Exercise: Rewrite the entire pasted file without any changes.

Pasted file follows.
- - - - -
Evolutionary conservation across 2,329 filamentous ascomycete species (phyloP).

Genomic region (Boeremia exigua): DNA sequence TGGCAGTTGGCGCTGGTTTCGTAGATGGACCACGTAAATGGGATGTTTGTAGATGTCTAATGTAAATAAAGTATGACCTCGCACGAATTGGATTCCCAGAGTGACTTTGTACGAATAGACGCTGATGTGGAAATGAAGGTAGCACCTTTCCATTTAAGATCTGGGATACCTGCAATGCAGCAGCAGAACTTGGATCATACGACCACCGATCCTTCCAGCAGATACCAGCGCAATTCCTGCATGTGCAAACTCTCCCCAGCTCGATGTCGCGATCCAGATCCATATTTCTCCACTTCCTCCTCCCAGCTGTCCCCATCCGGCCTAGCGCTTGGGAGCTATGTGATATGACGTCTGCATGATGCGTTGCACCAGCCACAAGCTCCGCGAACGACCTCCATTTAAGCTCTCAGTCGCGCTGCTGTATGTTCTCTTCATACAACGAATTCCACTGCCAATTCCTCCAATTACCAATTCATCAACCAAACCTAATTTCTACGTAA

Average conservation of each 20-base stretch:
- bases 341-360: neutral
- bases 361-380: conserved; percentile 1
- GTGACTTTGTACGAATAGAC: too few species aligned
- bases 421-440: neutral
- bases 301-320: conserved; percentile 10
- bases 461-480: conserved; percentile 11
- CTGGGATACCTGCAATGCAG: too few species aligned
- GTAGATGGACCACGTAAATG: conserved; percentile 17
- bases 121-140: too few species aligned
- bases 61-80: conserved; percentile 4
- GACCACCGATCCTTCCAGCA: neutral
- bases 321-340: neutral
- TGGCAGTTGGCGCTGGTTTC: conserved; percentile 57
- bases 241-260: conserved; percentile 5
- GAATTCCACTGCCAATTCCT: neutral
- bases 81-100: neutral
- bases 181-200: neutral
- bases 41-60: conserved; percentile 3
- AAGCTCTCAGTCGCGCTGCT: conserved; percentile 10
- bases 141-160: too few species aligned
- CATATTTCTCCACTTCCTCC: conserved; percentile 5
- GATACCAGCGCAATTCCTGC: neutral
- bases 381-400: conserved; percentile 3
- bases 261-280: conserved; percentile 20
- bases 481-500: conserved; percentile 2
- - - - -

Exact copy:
Evolutionary conservation across 2,329 filamentous ascomycete species (phyloP).

Genomic region (Boeremia exigua): DNA sequence TGGCAGTTGGCGCTGGTTTCGTAGATGGACCACGTAAATGGGATGTTTGTAGATGTCTAATGTAAATAAAGTATGACCTCGCACGAATTGGATTCCCAGAGTGACTTTGTACGAATAGACGCTGATGTGGAAATGAAGGTAGCACCTTTCCATTTAAGATCTGGGATACCTGCAATGCAGCAGCAGAACTTGGATCATACGACCACCGATCCTTCCAGCAGATACCAGCGCAATTCCTGCATGTGCAAACTCTCCCCAGCTCGATGTCGCGATCCAGATCCATATTTCTCCACTTCCTCCTCCCAGCTGTCCCCATCCGGCCTAGCGCTTGGGAGCTATGTGATATGACGTCTGCATGATGCGTTGCACCAGCCACAAGCTCCGCGAACGACCTCCATTTAAGCTCTCAGTCGCGCTGCTGTATGTTCTCTTCATACAACGAATTCCACTGCCAATTCCTCCAATTACCAATTCATCAACCAAACCTAATTTCTACGTAA

Average conservation of each 20-base stretch:
- bases 341-360: neutral
- bases 361-380: conserved; percentile 1
- GTGACTTTGTACGAATAGAC: too few species aligned
- bases 421-440: neutral
- bases 301-320: conserved; percentile 10
- bases 461-480: conserved; percentile 11
- CTGGGATACCTGCAATGCAG: too few species aligned
- GTAGATGGACCACGTAAATG: conserved; percentile 17
- bases 121-140: too few species aligned
- bases 61-80: conserved; percentile 4
- GACCACCGATCCTTCCAGCA: neutral
- bases 321-340: neutral
- TGGCAGTTGGCGCTGGTTTC: conserved; percentile 57
- bases 241-260: conserved; percentile 5
- GAATTCCACTGCCAATTCCT: neutral
- bases 81-100: neutral
- bases 181-200: neutral
- bases 41-60: conserved; percentile 3
- AAGCTCTCAGTCGCGCTGCT: conserved; percentile 10
- bases 141-160: too few species aligned
- CATATTTCTCCACTTCCTCC: conserved; percentile 5
- GATACCAGCGCAATTCCTGC: neutral
- bases 381-400: conserved; percentile 3
- bases 261-280: conserved; percentile 20
- bases 481-500: conserved; percentile 2